640-656 A.H.   /   1242-1258 A.D.

Musta'sim last Caliph, 640-656 A.H. 1242-1258 A.D.

IN the year 640 A.H. Al-Musta'sim became Caliph, — name vainly meaning He that maketh the Lord his refuge; — a weak and miserly creature, in whose improvident hands the Caliphate, even in quieter times, would have fared ill. Between the Chief Secretary, an ambitious and unprincipled courtier and the Wazir Ibn al-Alkami bitter enmity prevailed. The Wazir, strange to say, was a Shi'ite; as such he is of course denounced by orthodox annalists, who even accuse him of seeking relief for his persecuted fellow-sectaries by treacherous communication with the Mongols. Others assign him a more patriotic rôle; and, indeed, we need not to travel beyond the imbecility of the Caliph and the demoralisation of his now shrunken kingdom, for the causes of impending ruin.

His character.

Of Al-Musta'sim himself there is little to relate. As characteristic of his meanness, we are told that he appro­priated the state jewels of the Chief of Kerak, who with difficulty obtained their partial restitution by proclaiming the Caliph's dishonesty before the assembled pilgrinis at Mecca. His influence was felt, however, somewhat in Egypt. The 'Abbasid cause being now recognised there, the Sultan sought and obtained at Al-Musta'sim's hands recognition of his title and the insignia of investiture. The Caliph also repeatedly interposed to mediate between the Ruler of Damascus and the Sultan of Egypt.1 It was for his interest to help towards the establishment of a

1 When appealed to by the two rival claimants, he sent one of them a knife with jasmin decorations as proof of his good will, but the robes of installation he declined to send till afterwards. He was opposed


stable government, such as the Eiyubi in Syria, which might shield the Caliphate from its impending fate. But it was all too late.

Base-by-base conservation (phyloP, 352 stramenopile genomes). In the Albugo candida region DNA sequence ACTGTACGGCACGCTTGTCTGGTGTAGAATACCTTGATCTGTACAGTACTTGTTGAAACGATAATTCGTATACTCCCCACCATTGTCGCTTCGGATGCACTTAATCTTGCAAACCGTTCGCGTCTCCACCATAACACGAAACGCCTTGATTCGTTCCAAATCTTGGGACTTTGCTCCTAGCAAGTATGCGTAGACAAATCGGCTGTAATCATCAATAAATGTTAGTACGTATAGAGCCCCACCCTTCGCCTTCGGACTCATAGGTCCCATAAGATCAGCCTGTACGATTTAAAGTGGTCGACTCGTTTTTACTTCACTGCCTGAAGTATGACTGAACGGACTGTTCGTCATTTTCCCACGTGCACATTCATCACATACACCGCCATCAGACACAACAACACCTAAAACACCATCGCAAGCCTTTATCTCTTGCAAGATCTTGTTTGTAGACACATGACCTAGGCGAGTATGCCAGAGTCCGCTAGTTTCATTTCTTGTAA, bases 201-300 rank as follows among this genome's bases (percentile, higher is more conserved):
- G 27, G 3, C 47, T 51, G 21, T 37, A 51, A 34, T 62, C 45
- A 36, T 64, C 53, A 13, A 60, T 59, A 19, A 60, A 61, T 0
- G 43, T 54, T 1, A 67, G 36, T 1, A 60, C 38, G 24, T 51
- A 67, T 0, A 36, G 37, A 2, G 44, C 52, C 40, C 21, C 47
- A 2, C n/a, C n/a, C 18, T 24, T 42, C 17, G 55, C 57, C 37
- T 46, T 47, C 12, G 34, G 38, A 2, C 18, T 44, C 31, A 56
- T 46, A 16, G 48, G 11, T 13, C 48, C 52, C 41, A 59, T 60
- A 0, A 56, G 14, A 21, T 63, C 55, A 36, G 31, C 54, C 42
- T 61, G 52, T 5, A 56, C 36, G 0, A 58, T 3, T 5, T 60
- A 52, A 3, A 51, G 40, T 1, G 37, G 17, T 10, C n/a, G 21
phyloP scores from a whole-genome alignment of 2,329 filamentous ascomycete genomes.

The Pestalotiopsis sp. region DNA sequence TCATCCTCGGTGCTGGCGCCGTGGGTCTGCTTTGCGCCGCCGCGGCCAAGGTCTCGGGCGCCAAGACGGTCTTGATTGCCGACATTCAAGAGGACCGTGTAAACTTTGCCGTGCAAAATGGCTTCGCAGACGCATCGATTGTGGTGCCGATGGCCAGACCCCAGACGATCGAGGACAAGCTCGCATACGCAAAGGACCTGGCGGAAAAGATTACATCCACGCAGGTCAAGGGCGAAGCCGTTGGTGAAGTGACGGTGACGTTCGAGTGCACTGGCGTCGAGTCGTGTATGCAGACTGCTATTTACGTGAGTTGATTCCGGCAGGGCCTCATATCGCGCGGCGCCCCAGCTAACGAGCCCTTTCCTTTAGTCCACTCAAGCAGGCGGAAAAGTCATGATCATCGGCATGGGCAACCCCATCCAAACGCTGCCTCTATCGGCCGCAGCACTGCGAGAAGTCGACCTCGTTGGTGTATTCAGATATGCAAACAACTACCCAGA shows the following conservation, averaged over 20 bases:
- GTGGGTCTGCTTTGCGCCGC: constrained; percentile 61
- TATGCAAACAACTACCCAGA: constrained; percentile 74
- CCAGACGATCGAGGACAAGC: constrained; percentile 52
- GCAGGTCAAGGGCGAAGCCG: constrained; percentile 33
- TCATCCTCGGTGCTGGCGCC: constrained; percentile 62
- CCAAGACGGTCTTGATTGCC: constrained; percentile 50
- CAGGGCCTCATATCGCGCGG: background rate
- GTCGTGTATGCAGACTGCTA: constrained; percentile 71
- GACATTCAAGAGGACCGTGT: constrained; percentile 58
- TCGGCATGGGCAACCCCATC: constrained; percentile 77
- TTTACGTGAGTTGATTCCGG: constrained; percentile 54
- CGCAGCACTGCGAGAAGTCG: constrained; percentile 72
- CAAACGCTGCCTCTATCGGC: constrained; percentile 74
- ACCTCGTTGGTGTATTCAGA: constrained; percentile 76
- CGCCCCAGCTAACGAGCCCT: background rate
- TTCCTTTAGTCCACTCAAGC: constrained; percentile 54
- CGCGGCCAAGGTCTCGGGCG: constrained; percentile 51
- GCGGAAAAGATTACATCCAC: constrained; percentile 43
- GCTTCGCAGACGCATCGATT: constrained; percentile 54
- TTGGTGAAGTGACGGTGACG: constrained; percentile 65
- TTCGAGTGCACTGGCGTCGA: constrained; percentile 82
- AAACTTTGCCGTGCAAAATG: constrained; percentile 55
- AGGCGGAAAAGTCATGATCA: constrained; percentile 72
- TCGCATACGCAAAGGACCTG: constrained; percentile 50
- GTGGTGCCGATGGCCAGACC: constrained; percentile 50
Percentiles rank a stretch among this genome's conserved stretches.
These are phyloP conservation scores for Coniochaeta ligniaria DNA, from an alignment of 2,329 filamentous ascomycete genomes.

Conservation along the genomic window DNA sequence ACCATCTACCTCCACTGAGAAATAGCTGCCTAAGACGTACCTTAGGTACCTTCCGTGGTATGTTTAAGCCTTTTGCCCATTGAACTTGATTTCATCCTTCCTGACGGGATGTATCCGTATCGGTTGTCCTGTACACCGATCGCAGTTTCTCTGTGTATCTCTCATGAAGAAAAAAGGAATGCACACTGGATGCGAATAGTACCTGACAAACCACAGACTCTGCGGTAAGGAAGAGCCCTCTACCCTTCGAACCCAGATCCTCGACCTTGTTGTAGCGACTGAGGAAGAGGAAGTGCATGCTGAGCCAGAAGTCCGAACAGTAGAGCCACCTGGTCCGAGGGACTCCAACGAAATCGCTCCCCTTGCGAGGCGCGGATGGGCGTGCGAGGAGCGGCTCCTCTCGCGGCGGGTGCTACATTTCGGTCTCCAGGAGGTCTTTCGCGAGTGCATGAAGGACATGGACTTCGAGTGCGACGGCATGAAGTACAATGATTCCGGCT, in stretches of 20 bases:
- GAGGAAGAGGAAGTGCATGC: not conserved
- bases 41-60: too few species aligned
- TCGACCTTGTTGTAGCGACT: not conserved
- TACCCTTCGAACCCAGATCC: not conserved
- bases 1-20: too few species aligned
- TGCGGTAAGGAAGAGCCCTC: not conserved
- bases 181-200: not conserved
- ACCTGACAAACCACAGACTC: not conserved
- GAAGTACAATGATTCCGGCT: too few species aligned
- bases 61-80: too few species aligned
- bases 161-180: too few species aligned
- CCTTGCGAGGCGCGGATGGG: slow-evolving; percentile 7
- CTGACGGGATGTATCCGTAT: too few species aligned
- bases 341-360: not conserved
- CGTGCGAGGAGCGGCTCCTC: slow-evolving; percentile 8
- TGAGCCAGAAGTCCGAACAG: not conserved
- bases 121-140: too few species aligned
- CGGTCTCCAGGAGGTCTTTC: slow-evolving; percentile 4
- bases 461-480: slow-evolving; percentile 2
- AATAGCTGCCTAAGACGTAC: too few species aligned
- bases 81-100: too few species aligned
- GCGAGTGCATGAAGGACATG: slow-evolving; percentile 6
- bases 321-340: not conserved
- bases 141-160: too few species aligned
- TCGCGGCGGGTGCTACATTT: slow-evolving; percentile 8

Hulagu's designs on the West, 653 A.H. 1255 A.D.

Meanwhile, as a tiger watching its prey, the Mongol was preparing from afar for the fatal irruption on the fair provinces of the West. Al-Musta'sim had been now thirteen years on the throne when Hulagu proclaimed a campaign against the Ismailians, and invited all to join in crushing the hateful race. The call met with no response from the Caliph. In the following year, the overthrow of the Ismailian power left the Conqueror free for his designs on the farther West. The state of Bagdad may he surmised at this time from its being the theatre of unceasing strife between the two hostile ministers already named, who accused each the other of treason. The Secretary went so far as even to rise against the Caliph himself, and, with the mob at his back, force his hand not only to declare him blameless, but to have his name recited in the public prayers.

His advance on Bagdad, 655 A.H. 1257 A.D.

Just then, Halagu, who was resting at Hamadan, sent a threatening embassy to Bagdad. First, he upbraided Al-Musta'sim for having failed to aid in the campaign against the Ismailians, as the enemies of mankind. Now, therefore, he bade him to raze the defences of Bagdad and commanded that, to learn his will, he must forthwith repair in person to his Court, or else send his Wazir and chief officers for the purpose; — which done, he was ready to leave Al-Musta'sim in secure possession of what he had. The foolish Caliph in reply descanted on the multitudes ready to hasten for the defence of the Vicegerent of the Prophet; and while declining to dismantle the city, sent an Envoy with presents and an otherwise soft reply. An immediate advance was the sole response of Hulagu.